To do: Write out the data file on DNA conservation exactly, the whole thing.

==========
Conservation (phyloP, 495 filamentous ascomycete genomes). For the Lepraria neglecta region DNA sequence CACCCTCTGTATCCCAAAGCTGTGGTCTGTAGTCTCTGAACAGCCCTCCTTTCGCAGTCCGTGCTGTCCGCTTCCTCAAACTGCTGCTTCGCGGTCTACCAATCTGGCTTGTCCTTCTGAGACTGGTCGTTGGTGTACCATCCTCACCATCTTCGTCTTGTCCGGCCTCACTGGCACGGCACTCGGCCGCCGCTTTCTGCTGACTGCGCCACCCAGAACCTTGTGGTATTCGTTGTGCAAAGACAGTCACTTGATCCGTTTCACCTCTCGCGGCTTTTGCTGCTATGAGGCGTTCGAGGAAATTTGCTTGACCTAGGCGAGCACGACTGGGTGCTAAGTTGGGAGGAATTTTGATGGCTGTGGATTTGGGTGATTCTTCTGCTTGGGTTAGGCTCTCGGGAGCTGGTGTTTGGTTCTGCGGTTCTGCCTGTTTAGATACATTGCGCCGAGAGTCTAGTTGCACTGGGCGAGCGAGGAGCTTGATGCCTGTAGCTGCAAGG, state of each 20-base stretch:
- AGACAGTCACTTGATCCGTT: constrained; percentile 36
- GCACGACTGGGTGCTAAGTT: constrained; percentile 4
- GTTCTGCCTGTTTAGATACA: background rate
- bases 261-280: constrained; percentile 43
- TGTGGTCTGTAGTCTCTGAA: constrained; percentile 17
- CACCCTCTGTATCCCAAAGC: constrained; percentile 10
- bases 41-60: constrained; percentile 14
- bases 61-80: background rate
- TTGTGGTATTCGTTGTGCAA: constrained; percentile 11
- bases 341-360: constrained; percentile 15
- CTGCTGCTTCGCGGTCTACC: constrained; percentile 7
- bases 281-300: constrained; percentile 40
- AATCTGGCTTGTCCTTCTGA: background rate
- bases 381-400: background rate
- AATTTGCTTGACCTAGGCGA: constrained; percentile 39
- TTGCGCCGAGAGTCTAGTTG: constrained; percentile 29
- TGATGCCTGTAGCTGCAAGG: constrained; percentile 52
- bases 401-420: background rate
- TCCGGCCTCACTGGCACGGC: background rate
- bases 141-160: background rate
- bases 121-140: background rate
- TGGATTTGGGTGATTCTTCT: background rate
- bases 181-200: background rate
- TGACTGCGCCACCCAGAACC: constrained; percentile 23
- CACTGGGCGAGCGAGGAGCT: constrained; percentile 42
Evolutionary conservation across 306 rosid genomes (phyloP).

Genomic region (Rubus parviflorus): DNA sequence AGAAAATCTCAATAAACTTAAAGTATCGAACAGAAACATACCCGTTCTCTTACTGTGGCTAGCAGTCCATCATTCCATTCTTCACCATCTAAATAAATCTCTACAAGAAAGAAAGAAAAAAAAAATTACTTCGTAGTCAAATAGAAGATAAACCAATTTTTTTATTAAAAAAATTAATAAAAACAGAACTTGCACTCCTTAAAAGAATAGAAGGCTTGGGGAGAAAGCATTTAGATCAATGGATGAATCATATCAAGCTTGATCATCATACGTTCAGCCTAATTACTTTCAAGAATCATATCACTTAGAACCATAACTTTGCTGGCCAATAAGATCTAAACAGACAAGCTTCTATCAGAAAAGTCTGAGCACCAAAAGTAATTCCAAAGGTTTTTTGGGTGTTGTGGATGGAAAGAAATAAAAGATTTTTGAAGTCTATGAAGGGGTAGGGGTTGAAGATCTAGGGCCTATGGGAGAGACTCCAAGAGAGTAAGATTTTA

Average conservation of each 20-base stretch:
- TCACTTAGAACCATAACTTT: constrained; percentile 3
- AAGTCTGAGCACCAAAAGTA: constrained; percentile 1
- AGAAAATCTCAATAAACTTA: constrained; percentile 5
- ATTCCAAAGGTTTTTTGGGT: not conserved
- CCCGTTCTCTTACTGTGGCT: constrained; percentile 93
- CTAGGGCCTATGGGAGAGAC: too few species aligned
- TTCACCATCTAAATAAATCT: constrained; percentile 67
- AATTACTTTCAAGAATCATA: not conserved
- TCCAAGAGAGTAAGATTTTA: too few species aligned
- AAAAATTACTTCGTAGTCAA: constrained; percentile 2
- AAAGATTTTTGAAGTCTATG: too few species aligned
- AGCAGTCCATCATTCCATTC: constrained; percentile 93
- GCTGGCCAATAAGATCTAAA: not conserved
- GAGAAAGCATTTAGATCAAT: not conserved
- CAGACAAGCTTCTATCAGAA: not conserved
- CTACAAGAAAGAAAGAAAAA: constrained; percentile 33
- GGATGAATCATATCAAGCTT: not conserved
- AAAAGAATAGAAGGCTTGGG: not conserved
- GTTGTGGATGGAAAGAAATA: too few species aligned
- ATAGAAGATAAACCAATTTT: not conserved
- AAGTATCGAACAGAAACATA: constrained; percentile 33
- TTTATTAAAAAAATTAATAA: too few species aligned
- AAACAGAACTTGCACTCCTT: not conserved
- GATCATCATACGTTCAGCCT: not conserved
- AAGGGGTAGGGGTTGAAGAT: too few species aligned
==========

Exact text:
Conservation (phyloP, 495 filamentous ascomycete genomes). For the Lepraria neglecta region DNA sequence CACCCTCTGTATCCCAAAGCTGTGGTCTGTAGTCTCTGAACAGCCCTCCTTTCGCAGTCCGTGCTGTCCGCTTCCTCAAACTGCTGCTTCGCGGTCTACCAATCTGGCTTGTCCTTCTGAGACTGGTCGTTGGTGTACCATCCTCACCATCTTCGTCTTGTCCGGCCTCACTGGCACGGCACTCGGCCGCCGCTTTCTGCTGACTGCGCCACCCAGAACCTTGTGGTATTCGTTGTGCAAAGACAGTCACTTGATCCGTTTCACCTCTCGCGGCTTTTGCTGCTATGAGGCGTTCGAGGAAATTTGCTTGACCTAGGCGAGCACGACTGGGTGCTAAGTTGGGAGGAATTTTGATGGCTGTGGATTTGGGTGATTCTTCTGCTTGGGTTAGGCTCTCGGGAGCTGGTGTTTGGTTCTGCGGTTCTGCCTGTTTAGATACATTGCGCCGAGAGTCTAGTTGCACTGGGCGAGCGAGGAGCTTGATGCCTGTAGCTGCAAGG, state of each 20-base stretch:
- AGACAGTCACTTGATCCGTT: constrained; percentile 36
- GCACGACTGGGTGCTAAGTT: constrained; percentile 4
- GTTCTGCCTGTTTAGATACA: background rate
- bases 261-280: constrained; percentile 43
- TGTGGTCTGTAGTCTCTGAA: constrained; percentile 17
- CACCCTCTGTATCCCAAAGC: constrained; percentile 10
- bases 41-60: constrained; percentile 14
- bases 61-80: background rate
- TTGTGGTATTCGTTGTGCAA: constrained; percentile 11
- bases 341-360: constrained; percentile 15
- CTGCTGCTTCGCGGTCTACC: constrained; percentile 7
- bases 281-300: constrained; percentile 40
- AATCTGGCTTGTCCTTCTGA: background rate
- bases 381-400: background rate
- AATTTGCTTGACCTAGGCGA: constrained; percentile 39
- TTGCGCCGAGAGTCTAGTTG: constrained; percentile 29
- TGATGCCTGTAGCTGCAAGG: constrained; percentile 52
- bases 401-420: background rate
- TCCGGCCTCACTGGCACGGC: background rate
- bases 141-160: background rate
- bases 121-140: background rate
- TGGATTTGGGTGATTCTTCT: background rate
- bases 181-200: background rate
- TGACTGCGCCACCCAGAACC: constrained; percentile 23
- CACTGGGCGAGCGAGGAGCT: constrained; percentile 42
Evolutionary conservation across 306 rosid genomes (phyloP).

Genomic region (Rubus parviflorus): DNA sequence AGAAAATCTCAATAAACTTAAAGTATCGAACAGAAACATACCCGTTCTCTTACTGTGGCTAGCAGTCCATCATTCCATTCTTCACCATCTAAATAAATCTCTACAAGAAAGAAAGAAAAAAAAAATTACTTCGTAGTCAAATAGAAGATAAACCAATTTTTTTATTAAAAAAATTAATAAAAACAGAACTTGCACTCCTTAAAAGAATAGAAGGCTTGGGGAGAAAGCATTTAGATCAATGGATGAATCATATCAAGCTTGATCATCATACGTTCAGCCTAATTACTTTCAAGAATCATATCACTTAGAACCATAACTTTGCTGGCCAATAAGATCTAAACAGACAAGCTTCTATCAGAAAAGTCTGAGCACCAAAAGTAATTCCAAAGGTTTTTTGGGTGTTGTGGATGGAAAGAAATAAAAGATTTTTGAAGTCTATGAAGGGGTAGGGGTTGAAGATCTAGGGCCTATGGGAGAGACTCCAAGAGAGTAAGATTTTA

Average conservation of each 20-base stretch:
- TCACTTAGAACCATAACTTT: constrained; percentile 3
- AAGTCTGAGCACCAAAAGTA: constrained; percentile 1
- AGAAAATCTCAATAAACTTA: constrained; percentile 5
- ATTCCAAAGGTTTTTTGGGT: not conserved
- CCCGTTCTCTTACTGTGGCT: constrained; percentile 93
- CTAGGGCCTATGGGAGAGAC: too few species aligned
- TTCACCATCTAAATAAATCT: constrained; percentile 67
- AATTACTTTCAAGAATCATA: not conserved
- TCCAAGAGAGTAAGATTTTA: too few species aligned
- AAAAATTACTTCGTAGTCAA: constrained; percentile 2
- AAAGATTTTTGAAGTCTATG: too few species aligned
- AGCAGTCCATCATTCCATTC: constrained; percentile 93
- GCTGGCCAATAAGATCTAAA: not conserved
- GAGAAAGCATTTAGATCAAT: not conserved
- CAGACAAGCTTCTATCAGAA: not conserved
- CTACAAGAAAGAAAGAAAAA: constrained; percentile 33
- GGATGAATCATATCAAGCTT: not conserved
- AAAAGAATAGAAGGCTTGGG: not conserved
- GTTGTGGATGGAAAGAAATA: too few species aligned
- ATAGAAGATAAACCAATTTT: not conserved
- AAGTATCGAACAGAAACATA: constrained; percentile 33
- TTTATTAAAAAAATTAATAA: too few species aligned
- AAACAGAACTTGCACTCCTT: not conserved
- GATCATCATACGTTCAGCCT: not conserved
- AAGGGGTAGGGGTTGAAGAT: too few species aligned